The most interesting feature of the church is the screen which divides the chancel from the nave. This was formerly surmounted by a rood screen, now placed against the west end, richly carved, and once resplendent with gold and colours. It belongs to the fifteenth century, and is a beautiful specimen of mediaeval ecclesiastical art. It contained fourteen niches with fine canopies, and the ten arches in the screen below are filled with excellent tracery. The ornamentation is quatrefoil, grapes and vine leaves. This elaborate and exquisite piece of workmanship is supposed by some archaeologists to have belonged to Bridlington Priory, whence it was brought to preserve it from the vandal hands that destroyed the greater part of that beautiful edifice. The pulpit is of carved oak, and in keeping with the Perpendicular style of the chancel screen. The font is ancient. The east window is a beautiful one of five lights, filled with stained glass, to the memory of the late Walter Strickland, Esq., who died in 1870. Of ancient memorials the most interesting is that of Sir Marmaduke Constable, Knight. It is a brass, once on an altar tomb, but now on the north side of the communion table, bearing the following curious metrical epitaph, in Old English text, and the contracted irregular spelling peculiar to the period The altar tomb is now almost covered by the wall of the vestry. Sir Marmaduke was born in 1443, and at the age of 70 commanded the left wing of the English army at the battle of Flodden Field, where the King of Scots and the flower of his army were slain. Near this, at the east end of the south aisle, is a mural monument to the memory of "that learned, and not less pious, gentleman, Walter Strickland, Esq., who was born at Boynton, in 1583, and died in 1621." He married Ann, sole daughter and heiress of Sir Charles Morgan, Bart., "but had no issue by her; yet such was her love to his worth that she freely gave £2,000 for his purchase of the lordship of Flamborough." In the same aisle are some monuments to the Ogle family, which settled at Flamborough about the middle of the 16th century. There are many other tablets to persons of distinction in the locality.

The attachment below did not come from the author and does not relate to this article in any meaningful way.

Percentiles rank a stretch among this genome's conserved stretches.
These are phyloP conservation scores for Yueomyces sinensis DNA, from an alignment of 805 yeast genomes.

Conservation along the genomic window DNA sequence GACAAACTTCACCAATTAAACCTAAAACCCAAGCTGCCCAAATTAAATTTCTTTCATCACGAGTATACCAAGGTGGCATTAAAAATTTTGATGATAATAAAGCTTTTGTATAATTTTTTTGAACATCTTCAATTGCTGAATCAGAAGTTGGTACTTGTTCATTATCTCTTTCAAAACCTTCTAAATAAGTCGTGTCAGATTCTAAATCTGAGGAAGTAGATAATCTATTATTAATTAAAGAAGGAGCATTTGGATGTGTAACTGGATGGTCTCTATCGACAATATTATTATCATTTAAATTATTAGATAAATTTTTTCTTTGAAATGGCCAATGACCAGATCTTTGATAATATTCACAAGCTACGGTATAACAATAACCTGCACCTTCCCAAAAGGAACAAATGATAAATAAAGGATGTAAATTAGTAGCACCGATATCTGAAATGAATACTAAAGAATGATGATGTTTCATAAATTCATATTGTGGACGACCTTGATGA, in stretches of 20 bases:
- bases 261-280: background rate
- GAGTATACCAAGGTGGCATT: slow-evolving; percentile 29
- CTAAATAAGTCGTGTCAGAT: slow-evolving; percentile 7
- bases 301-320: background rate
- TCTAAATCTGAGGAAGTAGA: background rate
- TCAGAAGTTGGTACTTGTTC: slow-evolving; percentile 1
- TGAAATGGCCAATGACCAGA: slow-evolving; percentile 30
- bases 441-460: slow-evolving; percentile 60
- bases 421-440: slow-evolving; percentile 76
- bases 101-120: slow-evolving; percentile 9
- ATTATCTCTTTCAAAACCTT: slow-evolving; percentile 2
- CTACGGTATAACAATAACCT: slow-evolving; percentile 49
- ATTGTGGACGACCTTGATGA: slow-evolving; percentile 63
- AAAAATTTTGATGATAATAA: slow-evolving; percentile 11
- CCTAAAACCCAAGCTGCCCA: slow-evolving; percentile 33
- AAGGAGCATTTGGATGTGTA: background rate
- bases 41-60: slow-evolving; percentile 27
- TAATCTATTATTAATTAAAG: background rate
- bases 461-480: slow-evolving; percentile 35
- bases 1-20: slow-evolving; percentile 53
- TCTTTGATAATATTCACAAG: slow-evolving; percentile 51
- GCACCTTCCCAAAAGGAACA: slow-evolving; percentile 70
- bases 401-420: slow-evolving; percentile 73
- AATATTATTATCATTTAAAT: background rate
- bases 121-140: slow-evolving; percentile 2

The registers date from the year 1564. The living is a vicarage, gross value, £130, including 40 acres of glebe, with residence, in the gift of Mrs. Cottrell Dormer, and held by the Rev. H. W. Rigby, B.A., Queen's College, Oxford.
The Wesleyans built their first chapel in the village in 1799, and to commemorate the centenary a new chapel was erected in 1889, at a cost of £1,000; and the old building has been converted into a lecture room. The Primitive Methodist chapel was built in 1874, at a cost of £1,500. It is a large brick structure, with freestone dressings, and superseded the old chapel erected in 1822.
The National School (mixed) was built in 1845 for the accommodation of 150 children. The Victoria Institute and Reading Room is a building of brick, containing two large rooms, erected in 1887. It is supported by voluntary subscriptions and members' contributions.